Castro seeks amendment to ratify Cuba as socialist

The Miami Herald
June 12, 2002 Wednesday 

HAVANA-(AP) -- Fidel Castro's government is responding to calls for reforms in this country's one-party system with its own proposal: a constitutional amendment ratifying Cuba as a socialist state.

Castro has called for a massive march for this morning in Havana and in cities across the island to support the amendment, announced exactly one month after a group of activists submitted a proposed referendum for deep reforms in the socialist system. Castro said Monday that such a march "has never been done before." In Havana, at least one million people are expected to participate.

"It will put our organizational ability to the test . . . to organize the march in all of the country's provincial capitals, in all of the country's municipalities," Castro said after a gathering of the national leadership of the government's popular support organizations. "Where there are houses, there will be a march," he added.

The proposed constitutional amendment declaring Cuba's socialist system to be "untouchable," and the massive mobilization, appear to be Castro's response to the Varela Project, a proposed reform referendum.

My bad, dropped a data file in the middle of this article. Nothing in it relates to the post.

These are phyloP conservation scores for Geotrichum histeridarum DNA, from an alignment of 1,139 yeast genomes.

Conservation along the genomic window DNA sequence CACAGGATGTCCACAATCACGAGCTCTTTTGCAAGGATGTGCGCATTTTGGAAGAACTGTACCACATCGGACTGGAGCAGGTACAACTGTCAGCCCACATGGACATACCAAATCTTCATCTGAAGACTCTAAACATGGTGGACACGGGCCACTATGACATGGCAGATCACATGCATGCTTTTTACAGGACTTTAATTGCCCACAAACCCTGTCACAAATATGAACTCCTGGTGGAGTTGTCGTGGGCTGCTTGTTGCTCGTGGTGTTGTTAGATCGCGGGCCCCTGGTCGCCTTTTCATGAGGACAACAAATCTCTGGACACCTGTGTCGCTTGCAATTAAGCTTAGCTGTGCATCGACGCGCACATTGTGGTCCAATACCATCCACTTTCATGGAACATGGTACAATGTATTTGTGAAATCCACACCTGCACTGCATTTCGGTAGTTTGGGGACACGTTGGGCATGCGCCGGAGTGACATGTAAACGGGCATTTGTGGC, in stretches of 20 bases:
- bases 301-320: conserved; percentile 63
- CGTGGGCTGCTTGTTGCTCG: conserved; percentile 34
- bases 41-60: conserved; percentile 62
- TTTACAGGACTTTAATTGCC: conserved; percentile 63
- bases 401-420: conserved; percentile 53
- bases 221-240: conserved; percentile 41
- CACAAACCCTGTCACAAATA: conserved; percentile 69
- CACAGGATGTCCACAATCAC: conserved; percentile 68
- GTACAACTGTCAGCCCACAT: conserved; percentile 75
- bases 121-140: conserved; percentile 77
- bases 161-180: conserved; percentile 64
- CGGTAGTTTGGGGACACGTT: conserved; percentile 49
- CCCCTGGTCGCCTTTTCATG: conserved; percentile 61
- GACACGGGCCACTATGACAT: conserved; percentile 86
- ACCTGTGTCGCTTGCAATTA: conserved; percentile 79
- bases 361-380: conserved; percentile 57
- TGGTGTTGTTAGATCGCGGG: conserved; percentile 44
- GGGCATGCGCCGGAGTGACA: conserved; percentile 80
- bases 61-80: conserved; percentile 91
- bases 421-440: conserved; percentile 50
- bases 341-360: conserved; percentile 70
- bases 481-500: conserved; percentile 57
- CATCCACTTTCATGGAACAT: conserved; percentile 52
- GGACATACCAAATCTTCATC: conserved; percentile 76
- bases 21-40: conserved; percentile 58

"What's untouchable is liberty," Varela Project organizers said Tuesday about the government's proposed amendment.

Organizers submitted more than 11,000 signatures to Cuba's National Assembly on May 10, demanding a referendum asking voters if they favor civil liberties such as freedom of speech and assembly, the right to own a business, electoral reform and amnesty for political prisoners.

Most Cubans first heard of Project Varela in May when former U.S. President Jimmy Carter mentioned it in his television address to the Cuban people. Most Cubans still do not know what exactly the document proposes.

"We warn that this anticivic attempt against the same constitution, against the people's intelligence, is a very grave act against popular sovereignty," Project organizers Oswaldo Paya and Miguel Saludes said in a statement.

Copyright 2002 The Miami Herald